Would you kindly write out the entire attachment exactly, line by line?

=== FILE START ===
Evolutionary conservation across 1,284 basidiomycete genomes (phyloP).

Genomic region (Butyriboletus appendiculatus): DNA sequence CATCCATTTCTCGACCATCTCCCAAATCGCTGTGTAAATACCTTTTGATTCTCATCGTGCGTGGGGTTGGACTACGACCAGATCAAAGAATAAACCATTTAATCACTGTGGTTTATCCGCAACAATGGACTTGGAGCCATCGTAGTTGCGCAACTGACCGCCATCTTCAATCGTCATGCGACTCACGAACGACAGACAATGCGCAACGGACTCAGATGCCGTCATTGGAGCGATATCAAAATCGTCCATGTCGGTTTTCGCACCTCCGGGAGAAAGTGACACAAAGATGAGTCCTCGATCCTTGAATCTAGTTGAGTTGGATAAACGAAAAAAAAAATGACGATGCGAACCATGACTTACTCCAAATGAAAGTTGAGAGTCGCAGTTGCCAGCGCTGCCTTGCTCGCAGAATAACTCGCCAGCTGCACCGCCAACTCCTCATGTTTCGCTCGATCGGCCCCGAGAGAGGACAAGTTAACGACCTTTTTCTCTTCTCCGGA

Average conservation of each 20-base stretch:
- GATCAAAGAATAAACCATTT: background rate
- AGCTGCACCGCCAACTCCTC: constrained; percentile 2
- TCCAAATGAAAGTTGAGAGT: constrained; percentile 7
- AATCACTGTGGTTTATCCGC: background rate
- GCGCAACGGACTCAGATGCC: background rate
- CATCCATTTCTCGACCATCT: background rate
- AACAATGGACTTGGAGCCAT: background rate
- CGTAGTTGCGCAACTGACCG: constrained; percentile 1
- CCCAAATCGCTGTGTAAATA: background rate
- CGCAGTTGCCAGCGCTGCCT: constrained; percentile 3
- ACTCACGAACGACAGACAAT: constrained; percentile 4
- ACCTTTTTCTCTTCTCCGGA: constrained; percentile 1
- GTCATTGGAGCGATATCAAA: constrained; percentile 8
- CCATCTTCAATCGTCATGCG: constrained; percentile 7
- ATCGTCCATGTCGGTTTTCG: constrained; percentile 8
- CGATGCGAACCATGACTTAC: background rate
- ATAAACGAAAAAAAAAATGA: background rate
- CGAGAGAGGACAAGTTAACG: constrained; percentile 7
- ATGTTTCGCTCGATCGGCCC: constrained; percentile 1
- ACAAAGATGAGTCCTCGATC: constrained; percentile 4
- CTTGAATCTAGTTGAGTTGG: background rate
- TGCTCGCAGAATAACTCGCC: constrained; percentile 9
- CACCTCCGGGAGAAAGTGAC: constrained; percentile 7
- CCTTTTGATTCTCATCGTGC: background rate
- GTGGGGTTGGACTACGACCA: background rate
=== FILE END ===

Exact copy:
Evolutionary conservation across 1,284 basidiomycete genomes (phyloP).

Genomic region (Butyriboletus appendiculatus): DNA sequence CATCCATTTCTCGACCATCTCCCAAATCGCTGTGTAAATACCTTTTGATTCTCATCGTGCGTGGGGTTGGACTACGACCAGATCAAAGAATAAACCATTTAATCACTGTGGTTTATCCGCAACAATGGACTTGGAGCCATCGTAGTTGCGCAACTGACCGCCATCTTCAATCGTCATGCGACTCACGAACGACAGACAATGCGCAACGGACTCAGATGCCGTCATTGGAGCGATATCAAAATCGTCCATGTCGGTTTTCGCACCTCCGGGAGAAAGTGACACAAAGATGAGTCCTCGATCCTTGAATCTAGTTGAGTTGGATAAACGAAAAAAAAAATGACGATGCGAACCATGACTTACTCCAAATGAAAGTTGAGAGTCGCAGTTGCCAGCGCTGCCTTGCTCGCAGAATAACTCGCCAGCTGCACCGCCAACTCCTCATGTTTCGCTCGATCGGCCCCGAGAGAGGACAAGTTAACGACCTTTTTCTCTTCTCCGGA

Average conservation of each 20-base stretch:
- GATCAAAGAATAAACCATTT: background rate
- AGCTGCACCGCCAACTCCTC: constrained; percentile 2
- TCCAAATGAAAGTTGAGAGT: constrained; percentile 7
- AATCACTGTGGTTTATCCGC: background rate
- GCGCAACGGACTCAGATGCC: background rate
- CATCCATTTCTCGACCATCT: background rate
- AACAATGGACTTGGAGCCAT: background rate
- CGTAGTTGCGCAACTGACCG: constrained; percentile 1
- CCCAAATCGCTGTGTAAATA: background rate
- CGCAGTTGCCAGCGCTGCCT: constrained; percentile 3
- ACTCACGAACGACAGACAAT: constrained; percentile 4
- ACCTTTTTCTCTTCTCCGGA: constrained; percentile 1
- GTCATTGGAGCGATATCAAA: constrained; percentile 8
- CCATCTTCAATCGTCATGCG: constrained; percentile 7
- ATCGTCCATGTCGGTTTTCG: constrained; percentile 8
- CGATGCGAACCATGACTTAC: background rate
- ATAAACGAAAAAAAAAATGA: background rate
- CGAGAGAGGACAAGTTAACG: constrained; percentile 7
- ATGTTTCGCTCGATCGGCCC: constrained; percentile 1
- ACAAAGATGAGTCCTCGATC: constrained; percentile 4
- CTTGAATCTAGTTGAGTTGG: background rate
- TGCTCGCAGAATAACTCGCC: constrained; percentile 9
- CACCTCCGGGAGAAAGTGAC: constrained; percentile 7
- CCTTTTGATTCTCATCGTGC: background rate
- GTGGGGTTGGACTACGACCA: background rate